Cardiomyocyte muscle filament shortening and lengthening is a Ca2+ dependent process. The timing of contraction is controlled through electrical excitation via a process known as excitation-contraction-coupling (ECC). ECC is mediated through Ca2+, and is facilitated through an amplification process known as Ca2+-induced Ca2+ release (CICR). In ventricular myocytes, CICR is controlled locally by the colocalization of L-type Ca2+-channels (LCCs) in the T-tubule membrane on the one side of a dyadic cleft [aka Ca2+ release unit (CRU)] and ryanodine receptor channels (RyRs) in the junctional sarcoplasmic reticulum (jSR) membrane on the other side. Depolarization of the plasma membrane leads to the activation of LCCs, which causes Ca2+ entry from the extracellular space into the dyadic space. The influx of Ca2+ activates RyRs, which release Ca2+ from the sarcoplasmic reticulum (SR) (Fabiato and Fabiato, 1975). Within Ca2+ -release-units, Ca2+ dynamics are distinct from the myoplasm, with steep [Ca2+] gradients and several-fold higher [Ca2+] (Stern, 1992). The local release events (sparks) of the ~20,000 individual CRUs sum to produce a macroscopic whole-cell Ca2+ transient. The CRUs are coupled through myoplasmic Ca2+ diffusion, through SR Ca2+ diffusion, and through the spatially homogeneous membrane voltage.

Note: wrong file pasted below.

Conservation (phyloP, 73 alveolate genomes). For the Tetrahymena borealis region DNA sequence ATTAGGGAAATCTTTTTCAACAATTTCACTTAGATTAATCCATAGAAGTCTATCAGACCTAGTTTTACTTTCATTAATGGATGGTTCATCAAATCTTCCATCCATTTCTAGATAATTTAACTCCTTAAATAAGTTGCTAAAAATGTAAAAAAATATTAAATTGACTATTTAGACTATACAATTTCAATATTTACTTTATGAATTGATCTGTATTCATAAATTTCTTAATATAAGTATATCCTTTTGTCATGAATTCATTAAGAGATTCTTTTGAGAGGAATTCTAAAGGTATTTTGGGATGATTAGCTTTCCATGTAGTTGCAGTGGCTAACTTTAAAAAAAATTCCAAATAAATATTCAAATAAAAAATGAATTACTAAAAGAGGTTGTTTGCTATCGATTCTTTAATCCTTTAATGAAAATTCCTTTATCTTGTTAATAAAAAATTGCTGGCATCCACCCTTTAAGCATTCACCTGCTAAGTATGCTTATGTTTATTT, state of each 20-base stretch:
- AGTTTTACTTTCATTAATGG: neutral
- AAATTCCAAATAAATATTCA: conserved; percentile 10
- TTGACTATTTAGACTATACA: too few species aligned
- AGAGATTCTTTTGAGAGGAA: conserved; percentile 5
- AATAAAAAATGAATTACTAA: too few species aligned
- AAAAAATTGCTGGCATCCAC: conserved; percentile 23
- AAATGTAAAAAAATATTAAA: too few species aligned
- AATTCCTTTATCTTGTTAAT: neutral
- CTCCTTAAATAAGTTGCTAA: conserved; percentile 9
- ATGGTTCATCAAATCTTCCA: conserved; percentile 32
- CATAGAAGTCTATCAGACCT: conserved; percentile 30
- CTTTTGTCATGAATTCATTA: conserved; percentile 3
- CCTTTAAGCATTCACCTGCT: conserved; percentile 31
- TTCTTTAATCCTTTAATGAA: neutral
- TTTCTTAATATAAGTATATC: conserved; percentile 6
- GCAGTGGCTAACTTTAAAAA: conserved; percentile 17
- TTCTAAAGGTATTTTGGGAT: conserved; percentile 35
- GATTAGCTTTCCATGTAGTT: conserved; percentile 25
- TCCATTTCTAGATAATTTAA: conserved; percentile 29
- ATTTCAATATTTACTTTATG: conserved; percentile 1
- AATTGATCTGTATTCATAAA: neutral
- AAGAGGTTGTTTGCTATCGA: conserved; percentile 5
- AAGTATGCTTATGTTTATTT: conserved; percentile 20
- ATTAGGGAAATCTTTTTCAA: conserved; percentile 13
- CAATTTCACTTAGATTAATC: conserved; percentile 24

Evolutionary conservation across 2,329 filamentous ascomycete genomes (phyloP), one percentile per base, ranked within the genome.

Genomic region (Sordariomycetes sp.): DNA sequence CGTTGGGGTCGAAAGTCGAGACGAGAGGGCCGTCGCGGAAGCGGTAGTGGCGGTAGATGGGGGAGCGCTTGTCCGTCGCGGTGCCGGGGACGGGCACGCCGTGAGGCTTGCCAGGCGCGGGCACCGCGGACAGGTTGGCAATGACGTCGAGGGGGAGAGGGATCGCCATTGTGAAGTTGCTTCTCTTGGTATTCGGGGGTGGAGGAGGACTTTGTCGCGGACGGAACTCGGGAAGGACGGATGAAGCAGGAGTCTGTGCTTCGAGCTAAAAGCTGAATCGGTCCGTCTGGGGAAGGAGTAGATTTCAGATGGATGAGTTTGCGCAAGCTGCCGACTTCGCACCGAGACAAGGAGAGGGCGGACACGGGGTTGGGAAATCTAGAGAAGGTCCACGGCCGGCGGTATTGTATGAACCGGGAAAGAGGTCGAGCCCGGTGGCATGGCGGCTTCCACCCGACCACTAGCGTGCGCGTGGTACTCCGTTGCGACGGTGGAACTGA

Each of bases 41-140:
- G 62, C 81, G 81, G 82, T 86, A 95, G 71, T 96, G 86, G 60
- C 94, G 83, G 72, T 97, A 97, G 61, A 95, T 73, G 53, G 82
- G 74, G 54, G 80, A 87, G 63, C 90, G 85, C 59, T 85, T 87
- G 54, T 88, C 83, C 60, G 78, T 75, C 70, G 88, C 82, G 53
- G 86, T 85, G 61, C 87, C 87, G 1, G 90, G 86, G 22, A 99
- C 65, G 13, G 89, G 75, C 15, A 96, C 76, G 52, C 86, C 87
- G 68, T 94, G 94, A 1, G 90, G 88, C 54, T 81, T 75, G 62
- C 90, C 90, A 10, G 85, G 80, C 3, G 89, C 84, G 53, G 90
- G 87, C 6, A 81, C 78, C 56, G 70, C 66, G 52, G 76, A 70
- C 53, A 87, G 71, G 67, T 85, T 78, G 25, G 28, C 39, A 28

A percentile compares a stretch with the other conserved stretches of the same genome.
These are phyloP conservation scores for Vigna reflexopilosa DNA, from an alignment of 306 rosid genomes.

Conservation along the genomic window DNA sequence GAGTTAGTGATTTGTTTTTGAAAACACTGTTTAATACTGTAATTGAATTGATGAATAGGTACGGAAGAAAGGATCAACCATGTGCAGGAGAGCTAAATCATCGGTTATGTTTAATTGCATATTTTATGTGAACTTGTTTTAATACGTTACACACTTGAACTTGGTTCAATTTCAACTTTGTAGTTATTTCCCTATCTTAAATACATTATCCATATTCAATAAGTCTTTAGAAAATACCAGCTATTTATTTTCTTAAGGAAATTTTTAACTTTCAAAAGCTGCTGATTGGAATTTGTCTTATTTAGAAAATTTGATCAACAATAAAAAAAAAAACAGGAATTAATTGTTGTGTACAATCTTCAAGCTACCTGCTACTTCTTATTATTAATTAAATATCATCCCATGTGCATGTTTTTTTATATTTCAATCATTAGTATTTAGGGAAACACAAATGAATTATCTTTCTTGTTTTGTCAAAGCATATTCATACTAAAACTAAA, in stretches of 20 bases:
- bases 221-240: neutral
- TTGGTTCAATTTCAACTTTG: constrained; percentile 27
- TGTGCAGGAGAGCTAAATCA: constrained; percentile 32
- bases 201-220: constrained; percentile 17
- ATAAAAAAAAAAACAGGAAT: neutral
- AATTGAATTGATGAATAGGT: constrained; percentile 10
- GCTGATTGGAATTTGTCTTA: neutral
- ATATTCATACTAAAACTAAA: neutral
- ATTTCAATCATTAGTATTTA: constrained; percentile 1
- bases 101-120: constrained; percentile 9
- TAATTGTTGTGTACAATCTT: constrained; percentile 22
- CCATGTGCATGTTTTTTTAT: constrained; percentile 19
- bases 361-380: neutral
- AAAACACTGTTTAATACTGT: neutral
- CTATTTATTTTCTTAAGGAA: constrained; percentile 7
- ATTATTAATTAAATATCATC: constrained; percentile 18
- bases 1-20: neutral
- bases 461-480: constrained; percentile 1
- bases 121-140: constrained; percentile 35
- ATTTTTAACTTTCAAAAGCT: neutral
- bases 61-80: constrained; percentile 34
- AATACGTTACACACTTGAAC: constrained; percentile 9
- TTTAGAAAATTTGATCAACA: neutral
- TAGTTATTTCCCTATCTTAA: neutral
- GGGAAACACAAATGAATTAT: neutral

Fundamental properties of ECC/CICR are: (i) that through a mechanism of local control of CICR, a graded LCC current produces a graded RyR Ca2+ release (Barcenas-Ruiz and Wier, 1987; Cannell et al., 1987; Stern, 1992); (ii) high whole cell CICR-gain at negative membrane potential V and lower whole cell CICR-gain at positive V (Altamirano and Bers, 2007); (iii) CICR is achieved by local Ca2+ release in highly localized cell-subcompartments, with dyadic space [Ca2+] rising to ~1000 × myoplasmic [Ca2+] (Koh et al., 2006) and strong gradients inside the dyads (Tanskanen et al., 2007; Hake and Lines, 2008; Hake et al., 2012); (iv) stochastic transition rates of LCCs depending on membrane potential (Cleemann et al., 1998) and small fluctuations in the number of LCCs can result in variability of AP duration and in early after depolarization formation (Tanskanen et al., 2005).